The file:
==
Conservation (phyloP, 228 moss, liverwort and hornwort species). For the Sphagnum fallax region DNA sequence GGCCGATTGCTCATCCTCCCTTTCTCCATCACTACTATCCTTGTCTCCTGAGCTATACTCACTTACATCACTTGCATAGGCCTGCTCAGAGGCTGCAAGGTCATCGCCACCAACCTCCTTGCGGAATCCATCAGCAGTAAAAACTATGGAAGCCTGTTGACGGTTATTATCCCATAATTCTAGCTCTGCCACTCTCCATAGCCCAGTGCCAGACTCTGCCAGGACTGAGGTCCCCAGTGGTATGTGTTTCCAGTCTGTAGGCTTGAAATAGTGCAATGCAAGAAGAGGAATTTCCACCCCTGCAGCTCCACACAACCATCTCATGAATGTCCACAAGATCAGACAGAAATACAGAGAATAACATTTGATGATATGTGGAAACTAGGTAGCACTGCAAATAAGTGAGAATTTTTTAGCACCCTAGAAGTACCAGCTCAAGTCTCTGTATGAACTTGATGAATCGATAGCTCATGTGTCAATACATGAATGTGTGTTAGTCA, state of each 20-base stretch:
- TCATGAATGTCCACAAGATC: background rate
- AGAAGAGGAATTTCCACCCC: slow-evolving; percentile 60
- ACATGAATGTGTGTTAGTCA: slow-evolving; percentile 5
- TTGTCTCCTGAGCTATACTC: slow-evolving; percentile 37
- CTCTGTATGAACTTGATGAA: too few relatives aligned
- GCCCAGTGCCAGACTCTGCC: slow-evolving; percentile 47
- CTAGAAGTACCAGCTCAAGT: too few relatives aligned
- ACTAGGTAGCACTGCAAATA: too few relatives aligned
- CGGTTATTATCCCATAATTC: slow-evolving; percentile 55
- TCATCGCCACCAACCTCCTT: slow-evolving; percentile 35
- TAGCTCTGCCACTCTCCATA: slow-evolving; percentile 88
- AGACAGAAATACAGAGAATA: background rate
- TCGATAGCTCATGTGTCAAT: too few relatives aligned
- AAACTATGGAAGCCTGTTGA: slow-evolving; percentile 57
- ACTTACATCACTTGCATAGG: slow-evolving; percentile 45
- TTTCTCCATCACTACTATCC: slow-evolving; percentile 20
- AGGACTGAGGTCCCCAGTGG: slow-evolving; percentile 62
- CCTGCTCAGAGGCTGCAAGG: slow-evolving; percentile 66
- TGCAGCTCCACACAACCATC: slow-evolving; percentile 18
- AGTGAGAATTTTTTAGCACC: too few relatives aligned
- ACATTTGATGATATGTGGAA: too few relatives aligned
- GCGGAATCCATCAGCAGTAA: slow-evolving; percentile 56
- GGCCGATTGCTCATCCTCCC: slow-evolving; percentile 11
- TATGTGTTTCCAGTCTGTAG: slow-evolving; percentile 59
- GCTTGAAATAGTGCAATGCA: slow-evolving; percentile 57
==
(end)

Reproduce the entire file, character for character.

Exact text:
Conservation (phyloP, 228 moss, liverwort and hornwort species). For the Sphagnum fallax region DNA sequence GGCCGATTGCTCATCCTCCCTTTCTCCATCACTACTATCCTTGTCTCCTGAGCTATACTCACTTACATCACTTGCATAGGCCTGCTCAGAGGCTGCAAGGTCATCGCCACCAACCTCCTTGCGGAATCCATCAGCAGTAAAAACTATGGAAGCCTGTTGACGGTTATTATCCCATAATTCTAGCTCTGCCACTCTCCATAGCCCAGTGCCAGACTCTGCCAGGACTGAGGTCCCCAGTGGTATGTGTTTCCAGTCTGTAGGCTTGAAATAGTGCAATGCAAGAAGAGGAATTTCCACCCCTGCAGCTCCACACAACCATCTCATGAATGTCCACAAGATCAGACAGAAATACAGAGAATAACATTTGATGATATGTGGAAACTAGGTAGCACTGCAAATAAGTGAGAATTTTTTAGCACCCTAGAAGTACCAGCTCAAGTCTCTGTATGAACTTGATGAATCGATAGCTCATGTGTCAATACATGAATGTGTGTTAGTCA, state of each 20-base stretch:
- TCATGAATGTCCACAAGATC: background rate
- AGAAGAGGAATTTCCACCCC: slow-evolving; percentile 60
- ACATGAATGTGTGTTAGTCA: slow-evolving; percentile 5
- TTGTCTCCTGAGCTATACTC: slow-evolving; percentile 37
- CTCTGTATGAACTTGATGAA: too few relatives aligned
- GCCCAGTGCCAGACTCTGCC: slow-evolving; percentile 47
- CTAGAAGTACCAGCTCAAGT: too few relatives aligned
- ACTAGGTAGCACTGCAAATA: too few relatives aligned
- CGGTTATTATCCCATAATTC: slow-evolving; percentile 55
- TCATCGCCACCAACCTCCTT: slow-evolving; percentile 35
- TAGCTCTGCCACTCTCCATA: slow-evolving; percentile 88
- AGACAGAAATACAGAGAATA: background rate
- TCGATAGCTCATGTGTCAAT: too few relatives aligned
- AAACTATGGAAGCCTGTTGA: slow-evolving; percentile 57
- ACTTACATCACTTGCATAGG: slow-evolving; percentile 45
- TTTCTCCATCACTACTATCC: slow-evolving; percentile 20
- AGGACTGAGGTCCCCAGTGG: slow-evolving; percentile 62
- CCTGCTCAGAGGCTGCAAGG: slow-evolving; percentile 66
- TGCAGCTCCACACAACCATC: slow-evolving; percentile 18
- AGTGAGAATTTTTTAGCACC: too few relatives aligned
- ACATTTGATGATATGTGGAA: too few relatives aligned
- GCGGAATCCATCAGCAGTAA: slow-evolving; percentile 56
- GGCCGATTGCTCATCCTCCC: slow-evolving; percentile 11
- TATGTGTTTCCAGTCTGTAG: slow-evolving; percentile 59
- GCTTGAAATAGTGCAATGCA: slow-evolving; percentile 57